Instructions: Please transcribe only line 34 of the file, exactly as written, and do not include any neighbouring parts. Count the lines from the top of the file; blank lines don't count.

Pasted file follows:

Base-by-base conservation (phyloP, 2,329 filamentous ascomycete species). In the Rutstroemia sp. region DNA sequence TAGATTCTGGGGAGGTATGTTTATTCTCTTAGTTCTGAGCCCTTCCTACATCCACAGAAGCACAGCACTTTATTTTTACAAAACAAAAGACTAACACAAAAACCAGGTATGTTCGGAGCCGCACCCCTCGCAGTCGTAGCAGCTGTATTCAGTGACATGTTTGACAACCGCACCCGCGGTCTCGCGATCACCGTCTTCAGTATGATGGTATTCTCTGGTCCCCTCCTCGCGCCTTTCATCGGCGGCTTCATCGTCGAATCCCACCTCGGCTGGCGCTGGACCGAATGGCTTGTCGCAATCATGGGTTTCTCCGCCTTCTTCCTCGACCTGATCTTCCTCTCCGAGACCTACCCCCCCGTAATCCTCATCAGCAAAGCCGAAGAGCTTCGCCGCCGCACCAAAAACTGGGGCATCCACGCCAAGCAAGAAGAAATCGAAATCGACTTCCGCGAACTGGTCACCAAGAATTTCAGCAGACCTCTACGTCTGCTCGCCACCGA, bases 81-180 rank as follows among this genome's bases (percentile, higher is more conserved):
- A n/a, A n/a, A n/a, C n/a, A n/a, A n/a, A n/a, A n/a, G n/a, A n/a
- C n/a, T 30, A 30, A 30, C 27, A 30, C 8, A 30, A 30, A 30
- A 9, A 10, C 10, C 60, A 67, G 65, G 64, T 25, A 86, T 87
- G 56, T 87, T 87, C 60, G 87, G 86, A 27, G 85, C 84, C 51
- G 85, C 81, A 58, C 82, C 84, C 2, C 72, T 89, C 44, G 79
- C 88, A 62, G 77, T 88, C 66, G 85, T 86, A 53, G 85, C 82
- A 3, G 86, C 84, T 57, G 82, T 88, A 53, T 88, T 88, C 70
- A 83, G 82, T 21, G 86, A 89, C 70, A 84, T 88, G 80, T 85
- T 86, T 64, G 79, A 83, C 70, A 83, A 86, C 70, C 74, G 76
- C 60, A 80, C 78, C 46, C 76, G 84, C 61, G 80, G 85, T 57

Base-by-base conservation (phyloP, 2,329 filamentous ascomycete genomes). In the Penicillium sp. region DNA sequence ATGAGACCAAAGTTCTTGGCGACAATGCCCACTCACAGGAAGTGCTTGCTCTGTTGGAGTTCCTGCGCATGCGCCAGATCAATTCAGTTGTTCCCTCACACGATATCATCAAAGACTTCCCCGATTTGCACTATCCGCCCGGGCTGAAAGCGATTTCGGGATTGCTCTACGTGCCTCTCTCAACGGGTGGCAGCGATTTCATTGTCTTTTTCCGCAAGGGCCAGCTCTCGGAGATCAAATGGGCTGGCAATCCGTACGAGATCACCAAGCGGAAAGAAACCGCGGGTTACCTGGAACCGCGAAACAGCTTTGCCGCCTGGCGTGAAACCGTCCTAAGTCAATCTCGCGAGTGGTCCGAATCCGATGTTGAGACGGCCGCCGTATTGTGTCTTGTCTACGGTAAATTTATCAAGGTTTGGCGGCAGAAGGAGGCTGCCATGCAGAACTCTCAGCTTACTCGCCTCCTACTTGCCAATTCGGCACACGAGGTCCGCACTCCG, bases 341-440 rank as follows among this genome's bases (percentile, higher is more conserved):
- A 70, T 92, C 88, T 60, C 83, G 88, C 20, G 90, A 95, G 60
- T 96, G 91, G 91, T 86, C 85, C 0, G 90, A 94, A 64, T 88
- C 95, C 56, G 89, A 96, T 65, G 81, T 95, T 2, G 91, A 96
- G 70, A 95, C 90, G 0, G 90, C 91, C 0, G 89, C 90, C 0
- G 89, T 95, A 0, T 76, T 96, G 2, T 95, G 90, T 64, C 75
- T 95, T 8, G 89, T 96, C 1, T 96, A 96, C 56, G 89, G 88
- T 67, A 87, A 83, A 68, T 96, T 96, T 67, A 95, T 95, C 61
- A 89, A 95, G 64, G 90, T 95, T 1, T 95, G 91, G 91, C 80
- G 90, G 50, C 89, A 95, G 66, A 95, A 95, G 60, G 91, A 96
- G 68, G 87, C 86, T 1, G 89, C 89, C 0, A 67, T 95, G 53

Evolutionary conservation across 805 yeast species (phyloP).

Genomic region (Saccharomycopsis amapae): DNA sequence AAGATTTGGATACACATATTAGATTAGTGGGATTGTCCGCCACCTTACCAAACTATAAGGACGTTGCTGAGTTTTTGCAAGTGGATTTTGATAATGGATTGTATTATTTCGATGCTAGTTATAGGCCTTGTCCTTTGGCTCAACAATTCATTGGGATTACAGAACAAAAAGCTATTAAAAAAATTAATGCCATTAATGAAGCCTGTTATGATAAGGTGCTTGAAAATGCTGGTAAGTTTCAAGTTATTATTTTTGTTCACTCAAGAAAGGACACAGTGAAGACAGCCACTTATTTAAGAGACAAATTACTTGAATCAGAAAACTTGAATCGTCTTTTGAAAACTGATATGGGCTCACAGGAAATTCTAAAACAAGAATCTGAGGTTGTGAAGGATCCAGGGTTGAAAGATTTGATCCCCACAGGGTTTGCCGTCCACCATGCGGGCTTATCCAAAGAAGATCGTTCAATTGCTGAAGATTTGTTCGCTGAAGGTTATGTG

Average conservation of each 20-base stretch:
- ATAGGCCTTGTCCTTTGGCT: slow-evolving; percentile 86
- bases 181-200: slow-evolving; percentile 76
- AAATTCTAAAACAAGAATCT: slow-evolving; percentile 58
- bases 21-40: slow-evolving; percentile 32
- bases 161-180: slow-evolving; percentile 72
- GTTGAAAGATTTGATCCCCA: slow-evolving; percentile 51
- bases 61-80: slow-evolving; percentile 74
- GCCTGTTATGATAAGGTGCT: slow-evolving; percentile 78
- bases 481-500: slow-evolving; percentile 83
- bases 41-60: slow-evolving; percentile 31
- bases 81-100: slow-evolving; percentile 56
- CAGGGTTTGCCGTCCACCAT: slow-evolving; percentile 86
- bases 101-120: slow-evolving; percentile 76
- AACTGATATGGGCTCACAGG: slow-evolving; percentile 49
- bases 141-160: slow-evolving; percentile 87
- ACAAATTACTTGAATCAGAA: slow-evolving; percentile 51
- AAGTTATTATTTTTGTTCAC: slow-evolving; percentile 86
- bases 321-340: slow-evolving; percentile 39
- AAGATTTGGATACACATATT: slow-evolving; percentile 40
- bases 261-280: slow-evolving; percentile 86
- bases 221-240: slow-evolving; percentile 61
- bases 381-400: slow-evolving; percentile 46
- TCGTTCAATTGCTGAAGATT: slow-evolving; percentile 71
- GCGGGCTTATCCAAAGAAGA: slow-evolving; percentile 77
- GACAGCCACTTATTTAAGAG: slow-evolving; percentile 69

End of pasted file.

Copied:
- bases 481-500: slow-evolving; percentile 83